Dr. Arnn inter­viewed White House Counsel Don McGahn at CPAC 2018. | Col­legian

In an interview with College Pres­ident Larry Arnn on Feb. 22, White House Counsel Don McGahn praised Pres­ident Donald Trump’s decision to appoint Neil Gorsuch to the Supreme Court.

“What the pres­ident looks for first is people with excellent cre­den­tials,” McGhan said. “What he looks for is folks who have demon­strated some sort of courage, some sort of ability to stand strong in face of adversity, people who you know when they get on the bench will not change and turn into someone else.”

Arnn noted Gorsuch’s expertise on issues related to Chevron def­erence, a term ref­er­encing a Supreme Court case from 1984 that is often cited by courts to allow unelected agencies — not Con­gress — to pass reg­u­la­tions.

“The EPA, for example, is told to make the air clean and the water clean,” McGahn said. “Well there’s not a lot of detail on that, which leaves the bureau­cracy to fashion what would oth­erwise be thought of as leg­is­lation. Con­gress used to leg­islate more; they don’t seem to leg­islate much anymore. They tend to do broader statutes.”

McGhan noted Gorsuch’s con­sti­tu­tional approach to this bureau­cratic sort of leg­is­lation.

“He, frankly, stuck his neck out on an issue that anyone else would fear would hurt their chances of pro­motion to a higher court. Judge Gorsuch was not that type of person,” McGhan said.

So far, McGhan noted, the pres­ident has nom­i­nated a number of people who have expe­rience, if not expertise, with regard to the government’s reg­u­latory appa­ratus. The judicial selection is also less of a single-issue litmus test than past years, McGhan said.

“This pres­ident is looking more for a well-rounded holistic person that really under­stands sep­a­ration of powers, the role of the reg­u­latory state, the role of the leg­is­lature and the exec­utive.”

Arnn fol­lowed up by ques­tioning McGhan about gov­ern­mental sep­a­ration of powers and about what each branch can do with regard to cutting back on bureau­cratic reg­u­la­tions.

The first thing would be for Con­gress to pay more attention to the details of leg­is­lation,” McGhan said. “Second, over­sight is very important…They’ve got to really roll up their sleeves and see how this leg­is­lation works out, not just do the sort of over­sight that gets head­lines, but do the over­sight that gets into the nitty-gritty of how laws are being implemented…Then the third thing Con­gress can do is, with all due respect, read the Con­sti­tution.”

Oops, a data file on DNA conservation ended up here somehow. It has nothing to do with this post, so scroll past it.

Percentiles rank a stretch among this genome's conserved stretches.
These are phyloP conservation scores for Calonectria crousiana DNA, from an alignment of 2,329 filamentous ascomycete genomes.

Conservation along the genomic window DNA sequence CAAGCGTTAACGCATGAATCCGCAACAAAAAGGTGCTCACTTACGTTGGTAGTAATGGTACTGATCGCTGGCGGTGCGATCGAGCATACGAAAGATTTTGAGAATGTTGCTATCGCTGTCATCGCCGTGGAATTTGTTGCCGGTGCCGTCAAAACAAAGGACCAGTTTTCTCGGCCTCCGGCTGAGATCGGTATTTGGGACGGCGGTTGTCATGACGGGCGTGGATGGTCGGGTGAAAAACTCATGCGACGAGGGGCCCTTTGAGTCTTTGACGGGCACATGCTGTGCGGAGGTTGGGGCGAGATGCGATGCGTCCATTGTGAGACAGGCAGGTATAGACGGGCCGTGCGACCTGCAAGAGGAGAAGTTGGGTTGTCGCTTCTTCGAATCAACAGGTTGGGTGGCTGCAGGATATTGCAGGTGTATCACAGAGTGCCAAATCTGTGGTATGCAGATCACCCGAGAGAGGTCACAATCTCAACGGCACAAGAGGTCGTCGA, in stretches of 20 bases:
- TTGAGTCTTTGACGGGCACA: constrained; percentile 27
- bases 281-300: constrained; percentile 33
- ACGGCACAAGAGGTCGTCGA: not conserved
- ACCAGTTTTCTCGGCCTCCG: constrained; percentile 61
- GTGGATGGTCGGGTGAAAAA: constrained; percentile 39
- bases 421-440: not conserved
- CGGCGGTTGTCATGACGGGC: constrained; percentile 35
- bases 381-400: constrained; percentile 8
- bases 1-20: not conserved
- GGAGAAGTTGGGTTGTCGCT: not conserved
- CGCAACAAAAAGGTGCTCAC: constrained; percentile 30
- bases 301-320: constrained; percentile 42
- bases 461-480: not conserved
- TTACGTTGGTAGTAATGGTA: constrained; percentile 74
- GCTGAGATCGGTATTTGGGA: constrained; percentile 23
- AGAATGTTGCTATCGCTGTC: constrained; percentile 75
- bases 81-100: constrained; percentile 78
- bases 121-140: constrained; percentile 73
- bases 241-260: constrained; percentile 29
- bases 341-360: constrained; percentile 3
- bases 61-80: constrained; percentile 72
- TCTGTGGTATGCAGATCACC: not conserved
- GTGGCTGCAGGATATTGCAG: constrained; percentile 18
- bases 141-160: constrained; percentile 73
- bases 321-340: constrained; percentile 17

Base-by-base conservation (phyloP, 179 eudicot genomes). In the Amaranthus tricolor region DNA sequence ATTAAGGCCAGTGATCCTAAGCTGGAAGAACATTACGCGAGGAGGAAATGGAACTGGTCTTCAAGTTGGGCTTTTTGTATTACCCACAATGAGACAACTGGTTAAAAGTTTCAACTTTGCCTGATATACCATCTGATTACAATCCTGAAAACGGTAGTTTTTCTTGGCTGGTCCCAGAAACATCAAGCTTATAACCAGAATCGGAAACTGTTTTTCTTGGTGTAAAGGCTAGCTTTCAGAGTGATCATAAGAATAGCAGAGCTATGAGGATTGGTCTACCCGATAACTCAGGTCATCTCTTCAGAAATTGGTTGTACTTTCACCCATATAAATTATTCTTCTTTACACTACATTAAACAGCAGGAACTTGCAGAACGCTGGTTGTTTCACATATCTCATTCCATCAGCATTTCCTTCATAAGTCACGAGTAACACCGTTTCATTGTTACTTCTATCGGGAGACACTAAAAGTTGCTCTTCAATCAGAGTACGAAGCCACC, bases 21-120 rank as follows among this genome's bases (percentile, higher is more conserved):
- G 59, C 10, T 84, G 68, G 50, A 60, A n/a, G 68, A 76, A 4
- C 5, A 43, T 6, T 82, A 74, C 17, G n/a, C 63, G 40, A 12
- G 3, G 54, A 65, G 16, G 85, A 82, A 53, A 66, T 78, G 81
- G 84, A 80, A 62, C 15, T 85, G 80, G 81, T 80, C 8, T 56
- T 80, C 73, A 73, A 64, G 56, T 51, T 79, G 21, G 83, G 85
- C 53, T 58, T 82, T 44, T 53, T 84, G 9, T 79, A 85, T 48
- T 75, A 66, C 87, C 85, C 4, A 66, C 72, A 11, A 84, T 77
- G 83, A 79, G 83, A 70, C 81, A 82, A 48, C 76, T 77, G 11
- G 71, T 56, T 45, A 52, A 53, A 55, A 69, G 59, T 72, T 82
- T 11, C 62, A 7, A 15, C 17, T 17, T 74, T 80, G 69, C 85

One way in which the Trump admin­is­tration has increased over­sight on reg­u­la­tions is with regard to an exec­utive order that directed two reg­u­la­tions to be removed from the books for every one insti­tuted. That ratio is actually around 22:1, according to McGhan.

“The order shows how much the pres­ident is com­mitted to cutting through the red tape and getting back to the more familiar struc­tures that the Founders and pre­vious gen­er­a­tions have relied on.”

“Dr. Arnn did a great job during the interview,” senior Razi Lane said. “He was able to explore how the legal pri­or­ities of the Trump admin­is­tration have man­i­fested in the exec­utive orders that have been signed recently, which I thought was very good to know.”

Lane also said Judge Gorsuch was a “phe­nomenal” choice by the pres­ident.

“I think it was great for them to have a con­ver­sation about how critical the role is of our judges in our current American regime, espe­cially on the Supreme Court,” Lane said.

Senior Katarina Bradford said she enjoyed learning about McGahn’s role at the White House and how he advises Pres­ident Trump on what federal judges to appoint in the federal court system.

“In the past two years I’ve had expe­rience in working at a law firm that spe­cializes in reli­gious liberty,” Bradford said. “The fact that Don McGahn has advised Pres­ident Trump to appoint these amazing con­ser­v­ative federal judges has allowed us to make massive leaps and bounds for the cause of reli­gious liberty and many other con­ser­v­ative causes.”

McGhan said Trump ran for pres­ident based on con­sti­tu­tional prin­ciples.

“You don’t hear from the main­stream media about this, but there’s so much good work going on trying to restore us back to the fun­da­mentals.”

  • Alexan­derYp­si­lantis

    “You don’t hear from the main­stream media about this, but there’s so much good work going on trying to restore us back to the fun­da­mentals.”

    I have no doubt about that. Not that I watch the MSM anyway, haven’t for over 25 years. Don’t need the agra­vation.